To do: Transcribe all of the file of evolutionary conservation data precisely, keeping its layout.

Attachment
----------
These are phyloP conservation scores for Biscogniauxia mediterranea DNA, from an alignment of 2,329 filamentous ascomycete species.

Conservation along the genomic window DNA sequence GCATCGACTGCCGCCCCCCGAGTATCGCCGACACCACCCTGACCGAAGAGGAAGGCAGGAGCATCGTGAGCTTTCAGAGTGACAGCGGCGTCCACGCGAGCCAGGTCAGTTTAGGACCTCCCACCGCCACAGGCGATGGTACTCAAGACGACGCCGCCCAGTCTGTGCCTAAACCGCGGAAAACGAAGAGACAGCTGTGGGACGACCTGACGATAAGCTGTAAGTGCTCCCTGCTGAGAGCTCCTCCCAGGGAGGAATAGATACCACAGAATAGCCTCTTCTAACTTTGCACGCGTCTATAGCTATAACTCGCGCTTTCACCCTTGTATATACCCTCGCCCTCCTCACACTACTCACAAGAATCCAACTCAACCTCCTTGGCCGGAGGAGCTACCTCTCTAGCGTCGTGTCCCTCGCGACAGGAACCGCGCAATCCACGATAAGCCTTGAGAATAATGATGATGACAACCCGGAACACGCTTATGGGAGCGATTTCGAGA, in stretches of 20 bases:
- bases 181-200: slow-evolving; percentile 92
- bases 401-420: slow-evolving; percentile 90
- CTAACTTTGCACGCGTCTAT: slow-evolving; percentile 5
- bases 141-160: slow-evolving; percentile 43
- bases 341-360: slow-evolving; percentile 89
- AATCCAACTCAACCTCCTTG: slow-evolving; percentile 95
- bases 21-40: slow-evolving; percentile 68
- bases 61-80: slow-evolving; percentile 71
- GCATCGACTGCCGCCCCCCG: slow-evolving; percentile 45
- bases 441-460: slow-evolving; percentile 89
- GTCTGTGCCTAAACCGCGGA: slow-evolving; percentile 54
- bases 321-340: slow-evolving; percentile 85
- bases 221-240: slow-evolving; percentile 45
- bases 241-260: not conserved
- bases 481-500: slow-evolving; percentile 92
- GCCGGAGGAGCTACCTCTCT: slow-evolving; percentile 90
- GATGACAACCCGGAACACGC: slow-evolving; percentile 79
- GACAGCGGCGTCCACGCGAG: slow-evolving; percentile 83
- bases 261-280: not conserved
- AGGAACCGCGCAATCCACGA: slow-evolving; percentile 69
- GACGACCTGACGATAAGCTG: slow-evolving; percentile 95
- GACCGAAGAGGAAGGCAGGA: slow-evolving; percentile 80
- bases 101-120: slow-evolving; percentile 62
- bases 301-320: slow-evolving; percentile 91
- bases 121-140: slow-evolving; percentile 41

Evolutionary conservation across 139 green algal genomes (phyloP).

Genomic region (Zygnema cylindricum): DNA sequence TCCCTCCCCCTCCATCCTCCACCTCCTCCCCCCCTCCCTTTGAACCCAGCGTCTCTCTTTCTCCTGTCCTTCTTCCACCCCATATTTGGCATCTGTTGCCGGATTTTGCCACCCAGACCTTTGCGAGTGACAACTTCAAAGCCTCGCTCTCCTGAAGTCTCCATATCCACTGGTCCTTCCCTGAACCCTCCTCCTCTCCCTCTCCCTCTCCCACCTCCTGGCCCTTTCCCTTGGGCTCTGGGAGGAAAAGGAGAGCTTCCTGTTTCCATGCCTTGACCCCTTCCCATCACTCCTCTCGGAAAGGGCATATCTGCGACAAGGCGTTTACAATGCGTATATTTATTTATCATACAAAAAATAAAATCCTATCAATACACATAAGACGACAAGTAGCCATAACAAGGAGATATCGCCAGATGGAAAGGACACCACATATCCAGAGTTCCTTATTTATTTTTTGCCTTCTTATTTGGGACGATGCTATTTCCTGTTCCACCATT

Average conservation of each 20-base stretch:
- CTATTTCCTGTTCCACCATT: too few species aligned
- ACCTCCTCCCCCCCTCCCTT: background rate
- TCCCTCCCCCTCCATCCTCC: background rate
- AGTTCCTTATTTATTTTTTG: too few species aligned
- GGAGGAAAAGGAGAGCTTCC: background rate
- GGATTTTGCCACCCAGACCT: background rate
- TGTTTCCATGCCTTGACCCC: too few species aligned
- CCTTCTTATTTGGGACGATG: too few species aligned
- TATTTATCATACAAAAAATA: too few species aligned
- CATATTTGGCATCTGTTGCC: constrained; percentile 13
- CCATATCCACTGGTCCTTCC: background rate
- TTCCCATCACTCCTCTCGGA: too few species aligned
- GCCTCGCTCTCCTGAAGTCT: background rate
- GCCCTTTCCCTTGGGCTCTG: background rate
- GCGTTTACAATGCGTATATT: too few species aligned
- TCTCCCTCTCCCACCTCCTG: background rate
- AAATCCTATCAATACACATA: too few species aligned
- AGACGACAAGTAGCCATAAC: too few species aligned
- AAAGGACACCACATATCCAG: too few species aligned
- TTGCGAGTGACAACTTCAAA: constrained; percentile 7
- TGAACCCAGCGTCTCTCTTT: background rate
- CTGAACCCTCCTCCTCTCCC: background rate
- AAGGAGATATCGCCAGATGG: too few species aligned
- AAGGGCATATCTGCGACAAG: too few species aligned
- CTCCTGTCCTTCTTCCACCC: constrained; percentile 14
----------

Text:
These are phyloP conservation scores for Biscogniauxia mediterranea DNA, from an alignment of 2,329 filamentous ascomycete species.

Conservation along the genomic window DNA sequence GCATCGACTGCCGCCCCCCGAGTATCGCCGACACCACCCTGACCGAAGAGGAAGGCAGGAGCATCGTGAGCTTTCAGAGTGACAGCGGCGTCCACGCGAGCCAGGTCAGTTTAGGACCTCCCACCGCCACAGGCGATGGTACTCAAGACGACGCCGCCCAGTCTGTGCCTAAACCGCGGAAAACGAAGAGACAGCTGTGGGACGACCTGACGATAAGCTGTAAGTGCTCCCTGCTGAGAGCTCCTCCCAGGGAGGAATAGATACCACAGAATAGCCTCTTCTAACTTTGCACGCGTCTATAGCTATAACTCGCGCTTTCACCCTTGTATATACCCTCGCCCTCCTCACACTACTCACAAGAATCCAACTCAACCTCCTTGGCCGGAGGAGCTACCTCTCTAGCGTCGTGTCCCTCGCGACAGGAACCGCGCAATCCACGATAAGCCTTGAGAATAATGATGATGACAACCCGGAACACGCTTATGGGAGCGATTTCGAGA, in stretches of 20 bases:
- bases 181-200: slow-evolving; percentile 92
- bases 401-420: slow-evolving; percentile 90
- CTAACTTTGCACGCGTCTAT: slow-evolving; percentile 5
- bases 141-160: slow-evolving; percentile 43
- bases 341-360: slow-evolving; percentile 89
- AATCCAACTCAACCTCCTTG: slow-evolving; percentile 95
- bases 21-40: slow-evolving; percentile 68
- bases 61-80: slow-evolving; percentile 71
- GCATCGACTGCCGCCCCCCG: slow-evolving; percentile 45
- bases 441-460: slow-evolving; percentile 89
- GTCTGTGCCTAAACCGCGGA: slow-evolving; percentile 54
- bases 321-340: slow-evolving; percentile 85
- bases 221-240: slow-evolving; percentile 45
- bases 241-260: not conserved
- bases 481-500: slow-evolving; percentile 92
- GCCGGAGGAGCTACCTCTCT: slow-evolving; percentile 90
- GATGACAACCCGGAACACGC: slow-evolving; percentile 79
- GACAGCGGCGTCCACGCGAG: slow-evolving; percentile 83
- bases 261-280: not conserved
- AGGAACCGCGCAATCCACGA: slow-evolving; percentile 69
- GACGACCTGACGATAAGCTG: slow-evolving; percentile 95
- GACCGAAGAGGAAGGCAGGA: slow-evolving; percentile 80
- bases 101-120: slow-evolving; percentile 62
- bases 301-320: slow-evolving; percentile 91
- bases 121-140: slow-evolving; percentile 41

Evolutionary conservation across 139 green algal genomes (phyloP).

Genomic region (Zygnema cylindricum): DNA sequence TCCCTCCCCCTCCATCCTCCACCTCCTCCCCCCCTCCCTTTGAACCCAGCGTCTCTCTTTCTCCTGTCCTTCTTCCACCCCATATTTGGCATCTGTTGCCGGATTTTGCCACCCAGACCTTTGCGAGTGACAACTTCAAAGCCTCGCTCTCCTGAAGTCTCCATATCCACTGGTCCTTCCCTGAACCCTCCTCCTCTCCCTCTCCCTCTCCCACCTCCTGGCCCTTTCCCTTGGGCTCTGGGAGGAAAAGGAGAGCTTCCTGTTTCCATGCCTTGACCCCTTCCCATCACTCCTCTCGGAAAGGGCATATCTGCGACAAGGCGTTTACAATGCGTATATTTATTTATCATACAAAAAATAAAATCCTATCAATACACATAAGACGACAAGTAGCCATAACAAGGAGATATCGCCAGATGGAAAGGACACCACATATCCAGAGTTCCTTATTTATTTTTTGCCTTCTTATTTGGGACGATGCTATTTCCTGTTCCACCATT

Average conservation of each 20-base stretch:
- CTATTTCCTGTTCCACCATT: too few species aligned
- ACCTCCTCCCCCCCTCCCTT: background rate
- TCCCTCCCCCTCCATCCTCC: background rate
- AGTTCCTTATTTATTTTTTG: too few species aligned
- GGAGGAAAAGGAGAGCTTCC: background rate
- GGATTTTGCCACCCAGACCT: background rate
- TGTTTCCATGCCTTGACCCC: too few species aligned
- CCTTCTTATTTGGGACGATG: too few species aligned
- TATTTATCATACAAAAAATA: too few species aligned
- CATATTTGGCATCTGTTGCC: constrained; percentile 13
- CCATATCCACTGGTCCTTCC: background rate
- TTCCCATCACTCCTCTCGGA: too few species aligned
- GCCTCGCTCTCCTGAAGTCT: background rate
- GCCCTTTCCCTTGGGCTCTG: background rate
- GCGTTTACAATGCGTATATT: too few species aligned
- TCTCCCTCTCCCACCTCCTG: background rate
- AAATCCTATCAATACACATA: too few species aligned
- AGACGACAAGTAGCCATAAC: too few species aligned
- AAAGGACACCACATATCCAG: too few species aligned
- TTGCGAGTGACAACTTCAAA: constrained; percentile 7
- TGAACCCAGCGTCTCTCTTT: background rate
- CTGAACCCTCCTCCTCTCCC: background rate
- AAGGAGATATCGCCAGATGG: too few species aligned
- AAGGGCATATCTGCGACAAG: too few species aligned
- CTCCTGTCCTTCTTCCACCC: constrained; percentile 14